During and shortly after the end of the Second World War, thousands of so called Behelfsheime (Makeshift shelters) were built in and around the destroyed cities of Germany. Many of them were built in the midst of allotment gardens, as these areas had largely been spared from the bombing of the Allies. Constructed of debris or simplest building materials, most of these houses have undergone a continuous structural and spatial upgrade. The first inhabitants and their descendants were provided with a lifelong right to stay, but the time of these shelters is slowly coming to an end, as this form of living is no longer tolerated: Space in Germany's big cities is becoming scarce. After the death of the inhabitants, the houses are demolished or reconstructed to the size of an allotment garden cabin.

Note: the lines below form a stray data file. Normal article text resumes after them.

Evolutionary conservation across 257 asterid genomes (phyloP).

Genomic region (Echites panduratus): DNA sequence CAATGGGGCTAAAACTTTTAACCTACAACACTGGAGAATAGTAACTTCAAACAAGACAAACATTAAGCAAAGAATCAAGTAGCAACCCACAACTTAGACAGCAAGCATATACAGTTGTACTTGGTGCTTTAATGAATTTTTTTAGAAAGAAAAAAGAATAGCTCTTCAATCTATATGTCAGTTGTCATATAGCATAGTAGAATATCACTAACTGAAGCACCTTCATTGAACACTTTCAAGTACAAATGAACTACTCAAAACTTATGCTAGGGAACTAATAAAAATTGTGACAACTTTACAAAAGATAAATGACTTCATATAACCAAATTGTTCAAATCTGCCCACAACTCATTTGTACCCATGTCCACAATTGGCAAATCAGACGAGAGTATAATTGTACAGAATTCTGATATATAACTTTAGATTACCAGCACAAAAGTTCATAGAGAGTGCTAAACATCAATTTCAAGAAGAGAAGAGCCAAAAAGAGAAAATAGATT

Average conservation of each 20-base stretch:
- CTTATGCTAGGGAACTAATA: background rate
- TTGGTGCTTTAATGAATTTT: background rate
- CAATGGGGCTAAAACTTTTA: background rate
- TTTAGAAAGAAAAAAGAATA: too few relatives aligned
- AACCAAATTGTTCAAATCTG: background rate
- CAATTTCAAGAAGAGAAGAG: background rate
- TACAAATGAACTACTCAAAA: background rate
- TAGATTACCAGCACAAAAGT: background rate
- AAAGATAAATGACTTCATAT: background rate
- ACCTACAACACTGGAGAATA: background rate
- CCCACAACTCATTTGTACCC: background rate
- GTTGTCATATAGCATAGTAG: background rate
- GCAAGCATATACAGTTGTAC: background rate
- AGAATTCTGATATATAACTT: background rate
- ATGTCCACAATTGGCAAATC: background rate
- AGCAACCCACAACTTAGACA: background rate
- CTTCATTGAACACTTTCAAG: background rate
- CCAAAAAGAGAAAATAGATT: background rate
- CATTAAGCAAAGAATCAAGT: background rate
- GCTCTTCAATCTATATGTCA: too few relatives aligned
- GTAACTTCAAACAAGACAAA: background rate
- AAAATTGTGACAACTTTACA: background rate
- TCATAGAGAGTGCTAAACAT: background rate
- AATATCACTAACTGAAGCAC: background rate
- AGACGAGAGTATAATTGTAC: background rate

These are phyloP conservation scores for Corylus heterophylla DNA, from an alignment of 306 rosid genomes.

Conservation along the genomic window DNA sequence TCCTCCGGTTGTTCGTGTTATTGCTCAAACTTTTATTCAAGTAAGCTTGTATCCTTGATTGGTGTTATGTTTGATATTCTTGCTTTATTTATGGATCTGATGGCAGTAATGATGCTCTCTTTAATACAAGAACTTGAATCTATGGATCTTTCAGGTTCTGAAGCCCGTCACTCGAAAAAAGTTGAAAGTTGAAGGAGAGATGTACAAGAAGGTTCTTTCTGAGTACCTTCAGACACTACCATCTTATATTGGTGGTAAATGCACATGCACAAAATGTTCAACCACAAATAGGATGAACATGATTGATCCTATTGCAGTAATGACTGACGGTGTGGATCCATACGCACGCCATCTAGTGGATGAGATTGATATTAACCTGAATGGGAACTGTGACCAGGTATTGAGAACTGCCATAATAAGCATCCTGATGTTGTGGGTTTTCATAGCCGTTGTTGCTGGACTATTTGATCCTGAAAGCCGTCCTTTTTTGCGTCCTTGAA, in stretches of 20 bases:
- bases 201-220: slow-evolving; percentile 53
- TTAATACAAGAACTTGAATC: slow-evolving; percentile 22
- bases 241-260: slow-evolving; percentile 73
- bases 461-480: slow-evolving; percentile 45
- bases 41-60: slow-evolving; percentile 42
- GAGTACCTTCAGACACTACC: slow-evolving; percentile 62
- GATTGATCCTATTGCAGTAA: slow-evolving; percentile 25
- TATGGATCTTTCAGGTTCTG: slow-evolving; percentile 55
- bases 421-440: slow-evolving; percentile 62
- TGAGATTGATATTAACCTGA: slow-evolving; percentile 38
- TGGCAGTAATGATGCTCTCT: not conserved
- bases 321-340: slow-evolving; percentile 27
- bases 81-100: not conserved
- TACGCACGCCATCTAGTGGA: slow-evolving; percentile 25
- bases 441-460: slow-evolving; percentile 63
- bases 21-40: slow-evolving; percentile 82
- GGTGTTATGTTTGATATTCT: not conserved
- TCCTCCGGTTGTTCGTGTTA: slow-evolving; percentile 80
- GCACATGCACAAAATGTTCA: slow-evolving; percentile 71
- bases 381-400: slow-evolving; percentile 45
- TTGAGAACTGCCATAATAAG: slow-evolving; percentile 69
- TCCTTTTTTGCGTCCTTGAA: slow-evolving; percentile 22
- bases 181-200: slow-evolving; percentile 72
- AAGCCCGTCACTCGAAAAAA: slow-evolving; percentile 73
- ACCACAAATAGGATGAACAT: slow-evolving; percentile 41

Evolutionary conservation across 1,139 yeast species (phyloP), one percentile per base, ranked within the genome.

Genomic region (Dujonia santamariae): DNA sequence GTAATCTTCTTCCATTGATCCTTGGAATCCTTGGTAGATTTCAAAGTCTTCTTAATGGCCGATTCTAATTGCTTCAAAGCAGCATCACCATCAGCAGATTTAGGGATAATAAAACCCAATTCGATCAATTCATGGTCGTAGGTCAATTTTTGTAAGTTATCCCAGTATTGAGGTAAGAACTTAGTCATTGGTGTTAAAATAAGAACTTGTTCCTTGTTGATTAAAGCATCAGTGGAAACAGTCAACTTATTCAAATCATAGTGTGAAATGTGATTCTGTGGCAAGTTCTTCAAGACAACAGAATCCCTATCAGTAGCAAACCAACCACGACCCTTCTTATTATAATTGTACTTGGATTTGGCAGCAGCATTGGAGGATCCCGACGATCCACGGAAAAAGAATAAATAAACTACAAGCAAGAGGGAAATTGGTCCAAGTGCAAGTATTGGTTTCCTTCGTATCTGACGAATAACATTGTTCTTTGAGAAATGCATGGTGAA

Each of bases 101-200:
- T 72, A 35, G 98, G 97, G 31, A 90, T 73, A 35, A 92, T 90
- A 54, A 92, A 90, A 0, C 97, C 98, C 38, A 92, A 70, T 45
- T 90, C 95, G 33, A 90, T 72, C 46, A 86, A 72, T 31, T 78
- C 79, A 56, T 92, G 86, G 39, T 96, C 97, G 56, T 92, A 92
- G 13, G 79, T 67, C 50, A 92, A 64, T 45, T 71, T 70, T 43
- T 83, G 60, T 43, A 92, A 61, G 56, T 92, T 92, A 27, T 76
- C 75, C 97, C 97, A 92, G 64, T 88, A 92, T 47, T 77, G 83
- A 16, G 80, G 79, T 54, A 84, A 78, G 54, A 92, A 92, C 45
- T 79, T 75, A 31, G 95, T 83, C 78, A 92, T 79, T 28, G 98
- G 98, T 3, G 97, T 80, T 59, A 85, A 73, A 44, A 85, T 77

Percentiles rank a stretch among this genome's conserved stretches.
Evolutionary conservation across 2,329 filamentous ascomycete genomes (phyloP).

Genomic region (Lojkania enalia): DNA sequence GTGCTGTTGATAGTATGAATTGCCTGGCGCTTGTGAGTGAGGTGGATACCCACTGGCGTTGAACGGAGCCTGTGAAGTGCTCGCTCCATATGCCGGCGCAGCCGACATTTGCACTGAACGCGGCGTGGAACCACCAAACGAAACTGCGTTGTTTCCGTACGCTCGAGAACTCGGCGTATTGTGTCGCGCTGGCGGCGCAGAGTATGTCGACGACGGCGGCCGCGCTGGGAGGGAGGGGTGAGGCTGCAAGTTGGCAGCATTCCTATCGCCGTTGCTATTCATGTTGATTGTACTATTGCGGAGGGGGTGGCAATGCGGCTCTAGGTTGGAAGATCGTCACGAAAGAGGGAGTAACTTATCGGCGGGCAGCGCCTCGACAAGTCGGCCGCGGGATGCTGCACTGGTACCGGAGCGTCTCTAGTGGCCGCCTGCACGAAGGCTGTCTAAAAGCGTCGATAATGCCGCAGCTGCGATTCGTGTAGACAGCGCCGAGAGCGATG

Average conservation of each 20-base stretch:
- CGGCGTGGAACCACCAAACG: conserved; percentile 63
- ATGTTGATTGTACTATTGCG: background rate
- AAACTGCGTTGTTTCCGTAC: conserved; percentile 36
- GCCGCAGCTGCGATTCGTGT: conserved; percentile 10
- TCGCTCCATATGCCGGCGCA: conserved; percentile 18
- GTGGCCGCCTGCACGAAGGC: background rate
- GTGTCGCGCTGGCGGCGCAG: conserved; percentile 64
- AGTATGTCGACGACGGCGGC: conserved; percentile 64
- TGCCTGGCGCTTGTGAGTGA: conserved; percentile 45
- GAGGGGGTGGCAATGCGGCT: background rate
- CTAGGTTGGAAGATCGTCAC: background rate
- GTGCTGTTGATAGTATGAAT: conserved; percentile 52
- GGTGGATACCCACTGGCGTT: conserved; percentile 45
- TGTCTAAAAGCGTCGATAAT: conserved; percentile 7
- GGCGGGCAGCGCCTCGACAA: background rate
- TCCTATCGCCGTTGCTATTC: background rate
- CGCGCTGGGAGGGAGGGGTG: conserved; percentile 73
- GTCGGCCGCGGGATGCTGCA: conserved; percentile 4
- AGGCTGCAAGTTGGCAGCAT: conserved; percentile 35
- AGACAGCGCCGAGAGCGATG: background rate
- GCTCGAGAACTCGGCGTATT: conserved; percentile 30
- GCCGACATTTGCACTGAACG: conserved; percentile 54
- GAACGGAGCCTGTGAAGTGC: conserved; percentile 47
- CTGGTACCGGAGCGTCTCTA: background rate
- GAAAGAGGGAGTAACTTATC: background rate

The photo work deals with the inside and outside of the last remaining Behelfsheime. It documents a type of house and its materiality that makes postwar history visible, and it is the last possible documentation of a provisional solution – which has survived to this day. During this year, a different edit of this work will be released in book form in Germany.